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Dance the guns to silence?

Ten years ago today an internationally renowned author and activist named Ken Saro-Wiwa and eight other men were hanged in Nigeria. He had accused the Nigerian government of genocide of the Ogoni people, and Shell and the IMF of complicity.

Today, a silent vigil outside the Shell building in London and meetings of activists in Britain, Nigeria and elsewhere mark the tenth anniversary of the executions.  In less than an hour at the time of writing, the winner of an art competition for a living memorial will be announced.

It’s part of a rainbow of events over the last few months to keep questions of corporate accountability and human rights on the agenda.

Last Night, the Nobel laureate Wole Soyinka joined fellow artists and musicians for an evening in remberance of Ken Saro Wiwa in the Purcell Room on the South Bank

Soyinka read a moving account of his experience at the Commonwealth Heads of Government summit in New Zealand ten years ago. He had realised, he said, that  Saro-Wiwa and his colleagues were done for when he was handed a leaflet from Shell saying they had no responsibility for what was happening. At the time Nelson Mandela was relaying an assurance he had received personally from Sani Abacha, the Nigerian dictator, to the effect that Saro-Wiwa and the others would be just fine.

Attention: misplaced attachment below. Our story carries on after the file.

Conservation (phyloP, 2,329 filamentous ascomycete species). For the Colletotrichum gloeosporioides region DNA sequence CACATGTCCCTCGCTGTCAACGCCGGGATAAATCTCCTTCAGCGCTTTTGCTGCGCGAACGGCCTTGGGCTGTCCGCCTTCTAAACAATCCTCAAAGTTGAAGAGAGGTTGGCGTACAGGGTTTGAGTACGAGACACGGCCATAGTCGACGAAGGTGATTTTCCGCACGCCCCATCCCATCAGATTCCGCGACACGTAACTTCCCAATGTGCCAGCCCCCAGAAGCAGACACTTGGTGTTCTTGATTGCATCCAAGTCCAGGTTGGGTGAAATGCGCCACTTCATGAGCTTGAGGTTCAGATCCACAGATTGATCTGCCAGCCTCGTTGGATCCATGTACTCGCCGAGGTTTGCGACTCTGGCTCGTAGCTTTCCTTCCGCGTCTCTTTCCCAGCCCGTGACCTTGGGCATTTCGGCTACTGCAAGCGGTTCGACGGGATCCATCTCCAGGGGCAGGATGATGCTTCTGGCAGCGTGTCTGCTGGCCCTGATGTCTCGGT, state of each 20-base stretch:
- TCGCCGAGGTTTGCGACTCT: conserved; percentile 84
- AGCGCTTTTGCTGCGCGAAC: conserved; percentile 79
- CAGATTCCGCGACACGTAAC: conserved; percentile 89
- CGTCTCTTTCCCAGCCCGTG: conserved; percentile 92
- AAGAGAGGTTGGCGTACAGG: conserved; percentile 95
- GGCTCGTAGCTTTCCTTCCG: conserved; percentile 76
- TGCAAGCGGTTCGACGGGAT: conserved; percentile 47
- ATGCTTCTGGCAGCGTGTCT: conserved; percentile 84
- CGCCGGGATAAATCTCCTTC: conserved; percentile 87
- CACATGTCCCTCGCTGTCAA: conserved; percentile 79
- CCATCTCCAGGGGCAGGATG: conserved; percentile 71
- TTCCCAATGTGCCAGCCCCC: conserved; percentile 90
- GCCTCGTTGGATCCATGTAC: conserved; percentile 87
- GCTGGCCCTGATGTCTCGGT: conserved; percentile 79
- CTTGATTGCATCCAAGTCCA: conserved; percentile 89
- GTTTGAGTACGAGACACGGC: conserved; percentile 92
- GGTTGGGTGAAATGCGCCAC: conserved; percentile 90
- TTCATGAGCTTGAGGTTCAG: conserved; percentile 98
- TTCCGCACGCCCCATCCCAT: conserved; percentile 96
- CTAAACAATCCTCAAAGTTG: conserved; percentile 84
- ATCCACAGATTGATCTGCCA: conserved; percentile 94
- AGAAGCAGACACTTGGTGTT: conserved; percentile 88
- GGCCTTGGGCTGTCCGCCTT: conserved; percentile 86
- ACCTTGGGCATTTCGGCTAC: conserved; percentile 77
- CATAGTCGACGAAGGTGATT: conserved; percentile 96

Today’s vigil and the other events are organised by a consortium of organisations and led by  Platform, a London-based arts and politics collective. 

Platform has just published a book called The Next Gulf: London, Washingtonand Oil Conflict in Nigeria.  The authors – Andy Rowell, James Marriott and Lorne Stockman – argue that “a new Atlantic Triangle” is being created that ties Britain, America and the Niger Delta together. “The first Atlantic Triangle was built on the exploitation of slaves; the second,” they say, “is the exploitation of oil and gas”.

Western interests in Africa are longstanding. But new kids on the block are becoming ever more active.  China, for example, is rapidly expanding its footprint in Angola, Sudan, Nigeria and other countries on the continent.

Sitting alone at last night’s artist evening was a well known protestor from Tiananmen Square who now lives in exile in Britain. What chance that Chinese companies in Africa be held to account?

November 10, 2005 | Permalink

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